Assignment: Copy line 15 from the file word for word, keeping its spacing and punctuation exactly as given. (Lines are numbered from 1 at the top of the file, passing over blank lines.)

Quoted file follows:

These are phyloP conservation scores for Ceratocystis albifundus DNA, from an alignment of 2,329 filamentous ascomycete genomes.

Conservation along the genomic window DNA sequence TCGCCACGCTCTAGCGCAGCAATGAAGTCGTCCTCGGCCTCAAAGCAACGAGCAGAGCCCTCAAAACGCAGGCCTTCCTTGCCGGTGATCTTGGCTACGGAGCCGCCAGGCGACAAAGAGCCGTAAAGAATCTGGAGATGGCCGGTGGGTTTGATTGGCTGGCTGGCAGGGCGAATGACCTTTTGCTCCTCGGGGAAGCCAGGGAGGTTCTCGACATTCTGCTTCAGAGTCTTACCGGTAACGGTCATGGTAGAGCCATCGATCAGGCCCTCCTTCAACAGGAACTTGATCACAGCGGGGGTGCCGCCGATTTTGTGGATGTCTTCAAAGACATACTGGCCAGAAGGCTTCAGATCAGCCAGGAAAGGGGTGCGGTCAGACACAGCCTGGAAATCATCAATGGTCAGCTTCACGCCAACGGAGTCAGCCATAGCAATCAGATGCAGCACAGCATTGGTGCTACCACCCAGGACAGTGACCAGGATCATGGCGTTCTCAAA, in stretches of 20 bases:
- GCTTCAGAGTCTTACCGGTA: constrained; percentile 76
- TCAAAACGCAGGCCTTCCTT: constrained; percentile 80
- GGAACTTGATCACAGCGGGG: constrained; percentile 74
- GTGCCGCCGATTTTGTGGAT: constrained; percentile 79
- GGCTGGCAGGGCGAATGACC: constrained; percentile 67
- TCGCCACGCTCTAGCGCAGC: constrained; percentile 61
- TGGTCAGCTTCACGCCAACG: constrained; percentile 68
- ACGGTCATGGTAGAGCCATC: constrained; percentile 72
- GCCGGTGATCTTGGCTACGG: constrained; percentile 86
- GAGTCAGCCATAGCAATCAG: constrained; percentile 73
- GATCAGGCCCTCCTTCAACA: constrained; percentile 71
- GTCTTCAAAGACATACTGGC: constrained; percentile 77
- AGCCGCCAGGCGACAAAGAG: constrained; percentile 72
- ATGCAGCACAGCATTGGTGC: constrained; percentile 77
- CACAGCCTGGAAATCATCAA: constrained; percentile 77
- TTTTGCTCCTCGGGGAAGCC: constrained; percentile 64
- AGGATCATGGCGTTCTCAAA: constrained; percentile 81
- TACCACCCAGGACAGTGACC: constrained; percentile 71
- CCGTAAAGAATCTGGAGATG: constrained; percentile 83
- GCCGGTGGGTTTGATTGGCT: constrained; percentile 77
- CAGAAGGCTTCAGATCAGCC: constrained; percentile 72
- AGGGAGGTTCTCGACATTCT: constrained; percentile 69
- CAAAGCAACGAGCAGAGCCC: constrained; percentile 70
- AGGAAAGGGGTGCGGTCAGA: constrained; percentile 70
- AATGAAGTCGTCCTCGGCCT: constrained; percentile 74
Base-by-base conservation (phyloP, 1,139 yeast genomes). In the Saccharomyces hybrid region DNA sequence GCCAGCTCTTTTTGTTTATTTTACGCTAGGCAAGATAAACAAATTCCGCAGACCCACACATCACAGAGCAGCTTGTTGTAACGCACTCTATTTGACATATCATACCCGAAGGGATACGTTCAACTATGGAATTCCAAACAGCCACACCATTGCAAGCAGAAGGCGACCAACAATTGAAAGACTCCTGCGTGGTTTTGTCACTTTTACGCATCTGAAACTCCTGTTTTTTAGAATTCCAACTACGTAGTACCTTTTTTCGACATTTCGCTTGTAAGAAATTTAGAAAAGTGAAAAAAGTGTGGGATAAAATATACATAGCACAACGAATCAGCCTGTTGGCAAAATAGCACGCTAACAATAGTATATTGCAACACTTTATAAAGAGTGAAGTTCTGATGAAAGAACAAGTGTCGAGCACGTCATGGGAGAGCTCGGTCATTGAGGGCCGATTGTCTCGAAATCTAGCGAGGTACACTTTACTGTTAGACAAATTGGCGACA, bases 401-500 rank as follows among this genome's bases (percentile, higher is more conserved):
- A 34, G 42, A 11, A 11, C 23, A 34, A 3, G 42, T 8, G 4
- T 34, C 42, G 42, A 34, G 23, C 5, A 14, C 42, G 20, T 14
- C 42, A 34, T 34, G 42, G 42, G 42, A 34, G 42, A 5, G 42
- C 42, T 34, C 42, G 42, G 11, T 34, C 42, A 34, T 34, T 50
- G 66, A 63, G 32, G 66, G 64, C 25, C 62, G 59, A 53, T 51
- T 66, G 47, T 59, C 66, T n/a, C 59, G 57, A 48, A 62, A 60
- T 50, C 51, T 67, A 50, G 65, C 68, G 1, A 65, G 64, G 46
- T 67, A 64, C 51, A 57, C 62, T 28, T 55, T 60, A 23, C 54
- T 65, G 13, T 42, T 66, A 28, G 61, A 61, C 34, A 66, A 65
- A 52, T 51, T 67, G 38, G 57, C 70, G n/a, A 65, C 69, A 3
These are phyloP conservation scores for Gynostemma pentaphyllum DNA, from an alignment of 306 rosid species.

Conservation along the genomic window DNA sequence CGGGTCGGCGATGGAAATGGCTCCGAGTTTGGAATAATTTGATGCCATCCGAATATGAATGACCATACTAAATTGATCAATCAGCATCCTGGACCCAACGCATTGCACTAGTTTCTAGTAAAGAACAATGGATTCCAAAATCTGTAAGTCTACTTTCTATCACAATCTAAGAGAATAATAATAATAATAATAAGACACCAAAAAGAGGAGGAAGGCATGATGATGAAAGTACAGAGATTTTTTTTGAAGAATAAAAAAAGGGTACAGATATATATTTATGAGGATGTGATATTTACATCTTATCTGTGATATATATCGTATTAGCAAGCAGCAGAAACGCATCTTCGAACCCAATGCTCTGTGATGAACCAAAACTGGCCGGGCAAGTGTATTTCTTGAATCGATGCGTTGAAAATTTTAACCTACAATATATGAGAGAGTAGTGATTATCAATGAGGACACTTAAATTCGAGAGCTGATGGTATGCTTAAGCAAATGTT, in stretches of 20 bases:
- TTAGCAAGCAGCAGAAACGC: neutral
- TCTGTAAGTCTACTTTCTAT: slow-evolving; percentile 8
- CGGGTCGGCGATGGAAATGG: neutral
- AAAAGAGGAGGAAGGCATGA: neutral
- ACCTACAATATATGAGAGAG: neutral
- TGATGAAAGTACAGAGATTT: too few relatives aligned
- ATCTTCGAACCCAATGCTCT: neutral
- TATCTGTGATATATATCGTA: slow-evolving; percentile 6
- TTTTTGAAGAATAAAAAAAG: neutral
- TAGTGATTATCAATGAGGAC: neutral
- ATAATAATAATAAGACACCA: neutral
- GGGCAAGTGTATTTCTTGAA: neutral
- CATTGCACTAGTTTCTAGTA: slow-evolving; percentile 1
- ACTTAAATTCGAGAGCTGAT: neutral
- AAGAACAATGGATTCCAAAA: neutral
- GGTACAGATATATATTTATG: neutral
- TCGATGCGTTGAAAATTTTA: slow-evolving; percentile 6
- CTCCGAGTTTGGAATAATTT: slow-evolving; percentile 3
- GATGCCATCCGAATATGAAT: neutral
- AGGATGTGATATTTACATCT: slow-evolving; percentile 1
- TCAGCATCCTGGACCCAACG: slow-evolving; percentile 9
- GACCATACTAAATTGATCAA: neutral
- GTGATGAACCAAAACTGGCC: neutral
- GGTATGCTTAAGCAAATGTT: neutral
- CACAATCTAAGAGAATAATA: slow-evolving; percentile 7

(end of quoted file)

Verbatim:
- AGCCGCCAGGCGACAAAGAG: constrained; percentile 72